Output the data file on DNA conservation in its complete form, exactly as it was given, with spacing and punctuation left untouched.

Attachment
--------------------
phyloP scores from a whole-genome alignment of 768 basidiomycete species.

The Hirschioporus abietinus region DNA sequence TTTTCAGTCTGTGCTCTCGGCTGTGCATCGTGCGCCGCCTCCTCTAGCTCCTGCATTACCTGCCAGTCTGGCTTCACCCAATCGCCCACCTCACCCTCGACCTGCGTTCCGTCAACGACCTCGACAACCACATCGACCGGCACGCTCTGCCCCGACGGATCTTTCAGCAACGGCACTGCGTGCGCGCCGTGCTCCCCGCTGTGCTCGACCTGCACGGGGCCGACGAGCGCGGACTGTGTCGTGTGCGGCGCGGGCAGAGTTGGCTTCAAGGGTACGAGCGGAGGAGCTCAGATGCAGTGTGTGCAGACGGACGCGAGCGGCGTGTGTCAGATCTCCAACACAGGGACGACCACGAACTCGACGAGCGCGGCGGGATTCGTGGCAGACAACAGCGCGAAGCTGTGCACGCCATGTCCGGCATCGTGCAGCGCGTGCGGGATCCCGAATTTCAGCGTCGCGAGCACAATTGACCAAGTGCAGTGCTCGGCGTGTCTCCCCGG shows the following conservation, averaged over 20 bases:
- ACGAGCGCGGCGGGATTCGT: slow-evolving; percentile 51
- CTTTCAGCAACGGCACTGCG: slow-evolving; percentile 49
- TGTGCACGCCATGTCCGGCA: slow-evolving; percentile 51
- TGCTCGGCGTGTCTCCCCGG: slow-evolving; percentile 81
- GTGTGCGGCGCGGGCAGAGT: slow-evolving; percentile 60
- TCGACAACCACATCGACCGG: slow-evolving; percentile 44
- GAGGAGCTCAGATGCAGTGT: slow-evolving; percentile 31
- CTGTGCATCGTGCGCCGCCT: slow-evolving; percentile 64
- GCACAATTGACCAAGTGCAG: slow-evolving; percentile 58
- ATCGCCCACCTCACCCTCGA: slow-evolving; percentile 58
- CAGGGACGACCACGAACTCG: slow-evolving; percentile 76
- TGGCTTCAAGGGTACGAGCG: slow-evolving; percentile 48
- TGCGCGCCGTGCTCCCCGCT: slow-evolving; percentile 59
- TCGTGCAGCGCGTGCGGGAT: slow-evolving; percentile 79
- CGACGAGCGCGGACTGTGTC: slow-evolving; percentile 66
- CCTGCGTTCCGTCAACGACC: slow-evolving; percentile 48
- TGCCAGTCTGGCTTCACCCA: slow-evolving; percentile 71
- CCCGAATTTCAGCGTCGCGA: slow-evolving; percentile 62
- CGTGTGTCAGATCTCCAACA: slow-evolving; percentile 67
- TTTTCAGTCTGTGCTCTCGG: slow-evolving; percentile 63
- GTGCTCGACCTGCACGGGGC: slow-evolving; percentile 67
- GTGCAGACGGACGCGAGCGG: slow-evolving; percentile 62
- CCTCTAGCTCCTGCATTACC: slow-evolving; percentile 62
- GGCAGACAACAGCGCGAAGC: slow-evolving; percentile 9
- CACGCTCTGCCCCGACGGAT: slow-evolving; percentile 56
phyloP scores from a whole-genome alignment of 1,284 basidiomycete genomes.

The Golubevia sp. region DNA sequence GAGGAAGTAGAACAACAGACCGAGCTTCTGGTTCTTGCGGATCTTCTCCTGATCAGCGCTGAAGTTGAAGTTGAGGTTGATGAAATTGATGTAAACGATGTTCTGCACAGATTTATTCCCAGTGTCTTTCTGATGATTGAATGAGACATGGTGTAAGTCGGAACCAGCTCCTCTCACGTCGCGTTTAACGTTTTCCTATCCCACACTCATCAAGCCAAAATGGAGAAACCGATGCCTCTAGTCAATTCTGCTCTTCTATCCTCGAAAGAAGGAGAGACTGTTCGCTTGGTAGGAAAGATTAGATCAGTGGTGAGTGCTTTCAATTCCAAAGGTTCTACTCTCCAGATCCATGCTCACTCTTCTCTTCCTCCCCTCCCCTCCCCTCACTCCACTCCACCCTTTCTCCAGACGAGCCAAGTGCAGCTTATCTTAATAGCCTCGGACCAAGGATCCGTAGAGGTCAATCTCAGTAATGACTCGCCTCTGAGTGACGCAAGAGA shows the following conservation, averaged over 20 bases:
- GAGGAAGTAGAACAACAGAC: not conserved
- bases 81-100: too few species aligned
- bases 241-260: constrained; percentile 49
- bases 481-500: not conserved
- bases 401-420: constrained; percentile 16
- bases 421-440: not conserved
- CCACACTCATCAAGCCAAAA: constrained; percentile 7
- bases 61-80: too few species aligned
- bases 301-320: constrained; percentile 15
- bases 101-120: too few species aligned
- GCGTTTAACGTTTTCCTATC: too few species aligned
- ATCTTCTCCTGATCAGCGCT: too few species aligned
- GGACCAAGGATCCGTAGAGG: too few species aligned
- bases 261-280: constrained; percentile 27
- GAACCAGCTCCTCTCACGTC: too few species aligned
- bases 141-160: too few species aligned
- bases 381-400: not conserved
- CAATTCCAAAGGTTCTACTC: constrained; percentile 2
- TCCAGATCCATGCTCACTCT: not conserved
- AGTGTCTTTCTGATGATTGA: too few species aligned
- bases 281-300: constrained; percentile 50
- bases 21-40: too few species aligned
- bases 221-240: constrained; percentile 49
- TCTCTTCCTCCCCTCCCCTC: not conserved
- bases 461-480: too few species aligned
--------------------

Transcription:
phyloP scores from a whole-genome alignment of 768 basidiomycete species.

The Hirschioporus abietinus region DNA sequence TTTTCAGTCTGTGCTCTCGGCTGTGCATCGTGCGCCGCCTCCTCTAGCTCCTGCATTACCTGCCAGTCTGGCTTCACCCAATCGCCCACCTCACCCTCGACCTGCGTTCCGTCAACGACCTCGACAACCACATCGACCGGCACGCTCTGCCCCGACGGATCTTTCAGCAACGGCACTGCGTGCGCGCCGTGCTCCCCGCTGTGCTCGACCTGCACGGGGCCGACGAGCGCGGACTGTGTCGTGTGCGGCGCGGGCAGAGTTGGCTTCAAGGGTACGAGCGGAGGAGCTCAGATGCAGTGTGTGCAGACGGACGCGAGCGGCGTGTGTCAGATCTCCAACACAGGGACGACCACGAACTCGACGAGCGCGGCGGGATTCGTGGCAGACAACAGCGCGAAGCTGTGCACGCCATGTCCGGCATCGTGCAGCGCGTGCGGGATCCCGAATTTCAGCGTCGCGAGCACAATTGACCAAGTGCAGTGCTCGGCGTGTCTCCCCGG shows the following conservation, averaged over 20 bases:
- ACGAGCGCGGCGGGATTCGT: slow-evolving; percentile 51
- CTTTCAGCAACGGCACTGCG: slow-evolving; percentile 49
- TGTGCACGCCATGTCCGGCA: slow-evolving; percentile 51
- TGCTCGGCGTGTCTCCCCGG: slow-evolving; percentile 81
- GTGTGCGGCGCGGGCAGAGT: slow-evolving; percentile 60
- TCGACAACCACATCGACCGG: slow-evolving; percentile 44
- GAGGAGCTCAGATGCAGTGT: slow-evolving; percentile 31
- CTGTGCATCGTGCGCCGCCT: slow-evolving; percentile 64
- GCACAATTGACCAAGTGCAG: slow-evolving; percentile 58
- ATCGCCCACCTCACCCTCGA: slow-evolving; percentile 58
- CAGGGACGACCACGAACTCG: slow-evolving; percentile 76
- TGGCTTCAAGGGTACGAGCG: slow-evolving; percentile 48
- TGCGCGCCGTGCTCCCCGCT: slow-evolving; percentile 59
- TCGTGCAGCGCGTGCGGGAT: slow-evolving; percentile 79
- CGACGAGCGCGGACTGTGTC: slow-evolving; percentile 66
- CCTGCGTTCCGTCAACGACC: slow-evolving; percentile 48
- TGCCAGTCTGGCTTCACCCA: slow-evolving; percentile 71
- CCCGAATTTCAGCGTCGCGA: slow-evolving; percentile 62
- CGTGTGTCAGATCTCCAACA: slow-evolving; percentile 67
- TTTTCAGTCTGTGCTCTCGG: slow-evolving; percentile 63
- GTGCTCGACCTGCACGGGGC: slow-evolving; percentile 67
- GTGCAGACGGACGCGAGCGG: slow-evolving; percentile 62
- CCTCTAGCTCCTGCATTACC: slow-evolving; percentile 62
- GGCAGACAACAGCGCGAAGC: slow-evolving; percentile 9
- CACGCTCTGCCCCGACGGAT: slow-evolving; percentile 56
phyloP scores from a whole-genome alignment of 1,284 basidiomycete genomes.

The Golubevia sp. region DNA sequence GAGGAAGTAGAACAACAGACCGAGCTTCTGGTTCTTGCGGATCTTCTCCTGATCAGCGCTGAAGTTGAAGTTGAGGTTGATGAAATTGATGTAAACGATGTTCTGCACAGATTTATTCCCAGTGTCTTTCTGATGATTGAATGAGACATGGTGTAAGTCGGAACCAGCTCCTCTCACGTCGCGTTTAACGTTTTCCTATCCCACACTCATCAAGCCAAAATGGAGAAACCGATGCCTCTAGTCAATTCTGCTCTTCTATCCTCGAAAGAAGGAGAGACTGTTCGCTTGGTAGGAAAGATTAGATCAGTGGTGAGTGCTTTCAATTCCAAAGGTTCTACTCTCCAGATCCATGCTCACTCTTCTCTTCCTCCCCTCCCCTCCCCTCACTCCACTCCACCCTTTCTCCAGACGAGCCAAGTGCAGCTTATCTTAATAGCCTCGGACCAAGGATCCGTAGAGGTCAATCTCAGTAATGACTCGCCTCTGAGTGACGCAAGAGA shows the following conservation, averaged over 20 bases:
- GAGGAAGTAGAACAACAGAC: not conserved
- bases 81-100: too few species aligned
- bases 241-260: constrained; percentile 49
- bases 481-500: not conserved
- bases 401-420: constrained; percentile 16
- bases 421-440: not conserved
- CCACACTCATCAAGCCAAAA: constrained; percentile 7
- bases 61-80: too few species aligned
- bases 301-320: constrained; percentile 15
- bases 101-120: too few species aligned
- GCGTTTAACGTTTTCCTATC: too few species aligned
- ATCTTCTCCTGATCAGCGCT: too few species aligned
- GGACCAAGGATCCGTAGAGG: too few species aligned
- bases 261-280: constrained; percentile 27
- GAACCAGCTCCTCTCACGTC: too few species aligned
- bases 141-160: too few species aligned
- bases 381-400: not conserved
- CAATTCCAAAGGTTCTACTC: constrained; percentile 2
- TCCAGATCCATGCTCACTCT: not conserved
- AGTGTCTTTCTGATGATTGA: too few species aligned
- bases 281-300: constrained; percentile 50
- bases 21-40: too few species aligned
- bases 221-240: constrained; percentile 49
- TCTCTTCCTCCCCTCCCCTC: not conserved
- bases 461-480: too few species aligned